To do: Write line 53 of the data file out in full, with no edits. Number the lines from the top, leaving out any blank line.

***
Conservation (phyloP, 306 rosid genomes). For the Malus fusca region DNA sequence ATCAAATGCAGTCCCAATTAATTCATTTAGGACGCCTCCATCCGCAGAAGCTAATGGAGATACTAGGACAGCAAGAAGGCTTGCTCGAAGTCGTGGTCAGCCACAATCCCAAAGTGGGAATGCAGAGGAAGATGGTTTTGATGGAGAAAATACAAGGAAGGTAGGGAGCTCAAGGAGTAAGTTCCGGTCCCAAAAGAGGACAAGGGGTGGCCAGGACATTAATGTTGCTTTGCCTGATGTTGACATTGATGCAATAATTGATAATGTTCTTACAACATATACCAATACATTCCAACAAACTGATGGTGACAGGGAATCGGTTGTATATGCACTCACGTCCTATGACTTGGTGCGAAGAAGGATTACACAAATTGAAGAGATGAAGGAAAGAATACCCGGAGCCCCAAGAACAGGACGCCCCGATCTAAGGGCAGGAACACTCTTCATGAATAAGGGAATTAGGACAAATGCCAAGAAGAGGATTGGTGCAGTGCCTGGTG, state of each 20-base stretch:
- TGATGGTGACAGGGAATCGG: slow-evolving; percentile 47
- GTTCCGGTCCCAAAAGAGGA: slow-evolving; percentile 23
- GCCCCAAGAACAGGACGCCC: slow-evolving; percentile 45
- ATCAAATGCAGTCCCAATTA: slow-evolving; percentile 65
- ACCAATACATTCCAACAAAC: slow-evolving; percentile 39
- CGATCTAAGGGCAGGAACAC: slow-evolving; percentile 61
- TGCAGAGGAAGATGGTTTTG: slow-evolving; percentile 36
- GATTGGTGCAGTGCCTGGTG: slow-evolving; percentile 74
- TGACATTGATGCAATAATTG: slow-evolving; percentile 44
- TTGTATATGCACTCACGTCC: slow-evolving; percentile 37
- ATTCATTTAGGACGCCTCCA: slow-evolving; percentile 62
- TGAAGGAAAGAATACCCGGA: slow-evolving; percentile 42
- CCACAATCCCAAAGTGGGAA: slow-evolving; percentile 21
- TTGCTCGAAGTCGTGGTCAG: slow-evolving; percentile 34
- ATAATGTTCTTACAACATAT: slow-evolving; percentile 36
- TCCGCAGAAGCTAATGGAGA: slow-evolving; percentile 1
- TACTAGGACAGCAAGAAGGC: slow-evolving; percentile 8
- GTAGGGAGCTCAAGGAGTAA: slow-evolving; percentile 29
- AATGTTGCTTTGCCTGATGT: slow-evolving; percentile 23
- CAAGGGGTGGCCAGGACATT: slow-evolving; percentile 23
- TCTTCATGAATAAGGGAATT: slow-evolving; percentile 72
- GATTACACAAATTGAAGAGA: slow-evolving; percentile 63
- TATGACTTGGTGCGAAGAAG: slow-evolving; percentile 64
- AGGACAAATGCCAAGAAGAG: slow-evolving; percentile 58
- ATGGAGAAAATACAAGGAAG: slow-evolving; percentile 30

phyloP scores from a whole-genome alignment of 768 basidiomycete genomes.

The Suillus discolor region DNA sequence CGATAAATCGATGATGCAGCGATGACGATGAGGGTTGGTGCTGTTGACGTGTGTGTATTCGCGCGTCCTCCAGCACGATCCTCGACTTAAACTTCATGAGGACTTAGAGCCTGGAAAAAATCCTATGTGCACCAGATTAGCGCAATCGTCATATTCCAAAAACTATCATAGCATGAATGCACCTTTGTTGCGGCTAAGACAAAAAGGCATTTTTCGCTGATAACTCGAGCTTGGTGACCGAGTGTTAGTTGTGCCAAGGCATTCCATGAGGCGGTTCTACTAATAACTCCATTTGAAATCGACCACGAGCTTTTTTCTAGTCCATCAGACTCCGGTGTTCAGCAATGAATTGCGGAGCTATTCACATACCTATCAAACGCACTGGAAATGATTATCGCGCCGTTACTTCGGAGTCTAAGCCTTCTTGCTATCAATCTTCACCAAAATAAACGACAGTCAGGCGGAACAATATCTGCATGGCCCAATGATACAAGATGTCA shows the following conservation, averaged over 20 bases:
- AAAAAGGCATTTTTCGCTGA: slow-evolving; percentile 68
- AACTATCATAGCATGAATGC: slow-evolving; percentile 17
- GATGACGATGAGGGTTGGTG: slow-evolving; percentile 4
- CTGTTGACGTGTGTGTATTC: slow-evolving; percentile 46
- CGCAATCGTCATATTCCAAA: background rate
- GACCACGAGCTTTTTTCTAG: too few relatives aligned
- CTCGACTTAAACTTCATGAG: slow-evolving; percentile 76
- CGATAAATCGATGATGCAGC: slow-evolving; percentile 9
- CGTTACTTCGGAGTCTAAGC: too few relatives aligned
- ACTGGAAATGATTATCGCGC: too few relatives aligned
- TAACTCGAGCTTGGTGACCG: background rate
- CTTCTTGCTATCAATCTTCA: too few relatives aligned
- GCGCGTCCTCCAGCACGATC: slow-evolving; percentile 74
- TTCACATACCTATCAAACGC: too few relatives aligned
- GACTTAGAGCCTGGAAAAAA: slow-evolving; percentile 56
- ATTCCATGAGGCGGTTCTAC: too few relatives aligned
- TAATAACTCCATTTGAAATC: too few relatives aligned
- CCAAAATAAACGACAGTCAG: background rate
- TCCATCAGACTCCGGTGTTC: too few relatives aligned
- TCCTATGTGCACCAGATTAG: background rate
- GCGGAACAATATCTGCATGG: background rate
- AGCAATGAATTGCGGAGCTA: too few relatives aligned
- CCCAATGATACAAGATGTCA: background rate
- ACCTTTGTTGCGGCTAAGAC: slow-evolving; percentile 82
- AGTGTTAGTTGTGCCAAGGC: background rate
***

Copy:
- AGTGTTAGTTGTGCCAAGGC: background rate